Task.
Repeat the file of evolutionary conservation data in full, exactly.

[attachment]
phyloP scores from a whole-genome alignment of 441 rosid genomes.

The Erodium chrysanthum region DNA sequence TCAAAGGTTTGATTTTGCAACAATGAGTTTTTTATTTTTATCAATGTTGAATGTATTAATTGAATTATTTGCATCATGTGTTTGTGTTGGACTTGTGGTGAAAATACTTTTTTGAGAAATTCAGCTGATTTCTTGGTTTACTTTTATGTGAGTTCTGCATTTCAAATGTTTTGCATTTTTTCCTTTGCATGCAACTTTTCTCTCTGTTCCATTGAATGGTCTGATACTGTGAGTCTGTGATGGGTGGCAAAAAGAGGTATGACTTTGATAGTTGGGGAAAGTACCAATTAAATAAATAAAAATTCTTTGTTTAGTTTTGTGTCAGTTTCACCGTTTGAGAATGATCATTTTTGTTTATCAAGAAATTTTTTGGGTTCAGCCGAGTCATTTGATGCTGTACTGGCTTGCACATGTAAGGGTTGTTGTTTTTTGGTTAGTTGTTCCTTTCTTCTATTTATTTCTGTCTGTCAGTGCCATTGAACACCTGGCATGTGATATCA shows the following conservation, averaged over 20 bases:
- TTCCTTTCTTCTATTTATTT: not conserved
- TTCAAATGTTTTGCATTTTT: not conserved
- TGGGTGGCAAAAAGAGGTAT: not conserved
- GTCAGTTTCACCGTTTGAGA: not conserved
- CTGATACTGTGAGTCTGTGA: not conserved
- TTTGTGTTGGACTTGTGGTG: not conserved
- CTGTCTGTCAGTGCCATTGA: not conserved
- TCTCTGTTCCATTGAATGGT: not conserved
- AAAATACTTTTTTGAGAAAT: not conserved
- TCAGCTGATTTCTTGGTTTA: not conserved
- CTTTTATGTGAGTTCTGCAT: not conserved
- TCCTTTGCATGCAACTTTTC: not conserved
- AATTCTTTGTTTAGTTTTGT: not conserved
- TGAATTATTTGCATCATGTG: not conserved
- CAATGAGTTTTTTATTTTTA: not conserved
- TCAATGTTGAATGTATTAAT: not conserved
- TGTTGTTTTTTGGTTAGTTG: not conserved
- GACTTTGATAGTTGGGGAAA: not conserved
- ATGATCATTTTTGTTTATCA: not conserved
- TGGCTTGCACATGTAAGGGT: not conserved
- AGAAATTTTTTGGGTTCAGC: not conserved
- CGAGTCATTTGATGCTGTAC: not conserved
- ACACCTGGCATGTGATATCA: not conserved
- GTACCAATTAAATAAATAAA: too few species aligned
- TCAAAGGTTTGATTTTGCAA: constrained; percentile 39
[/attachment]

phyloP scores from a whole-genome alignment of 441 rosid genomes.

The Erodium chrysanthum region DNA sequence TCAAAGGTTTGATTTTGCAACAATGAGTTTTTTATTTTTATCAATGTTGAATGTATTAATTGAATTATTTGCATCATGTGTTTGTGTTGGACTTGTGGTGAAAATACTTTTTTGAGAAATTCAGCTGATTTCTTGGTTTACTTTTATGTGAGTTCTGCATTTCAAATGTTTTGCATTTTTTCCTTTGCATGCAACTTTTCTCTCTGTTCCATTGAATGGTCTGATACTGTGAGTCTGTGATGGGTGGCAAAAAGAGGTATGACTTTGATAGTTGGGGAAAGTACCAATTAAATAAATAAAAATTCTTTGTTTAGTTTTGTGTCAGTTTCACCGTTTGAGAATGATCATTTTTGTTTATCAAGAAATTTTTTGGGTTCAGCCGAGTCATTTGATGCTGTACTGGCTTGCACATGTAAGGGTTGTTGTTTTTTGGTTAGTTGTTCCTTTCTTCTATTTATTTCTGTCTGTCAGTGCCATTGAACACCTGGCATGTGATATCA shows the following conservation, averaged over 20 bases:
- TTCCTTTCTTCTATTTATTT: not conserved
- TTCAAATGTTTTGCATTTTT: not conserved
- TGGGTGGCAAAAAGAGGTAT: not conserved
- GTCAGTTTCACCGTTTGAGA: not conserved
- CTGATACTGTGAGTCTGTGA: not conserved
- TTTGTGTTGGACTTGTGGTG: not conserved
- CTGTCTGTCAGTGCCATTGA: not conserved
- TCTCTGTTCCATTGAATGGT: not conserved
- AAAATACTTTTTTGAGAAAT: not conserved
- TCAGCTGATTTCTTGGTTTA: not conserved
- CTTTTATGTGAGTTCTGCAT: not conserved
- TCCTTTGCATGCAACTTTTC: not conserved
- AATTCTTTGTTTAGTTTTGT: not conserved
- TGAATTATTTGCATCATGTG: not conserved
- CAATGAGTTTTTTATTTTTA: not conserved
- TCAATGTTGAATGTATTAAT: not conserved
- TGTTGTTTTTTGGTTAGTTG: not conserved
- GACTTTGATAGTTGGGGAAA: not conserved
- ATGATCATTTTTGTTTATCA: not conserved
- TGGCTTGCACATGTAAGGGT: not conserved
- AGAAATTTTTTGGGTTCAGC: not conserved
- CGAGTCATTTGATGCTGTAC: not conserved
- ACACCTGGCATGTGATATCA: not conserved
- GTACCAATTAAATAAATAAA: too few species aligned
- TCAAAGGTTTGATTTTGCAA: constrained; percentile 39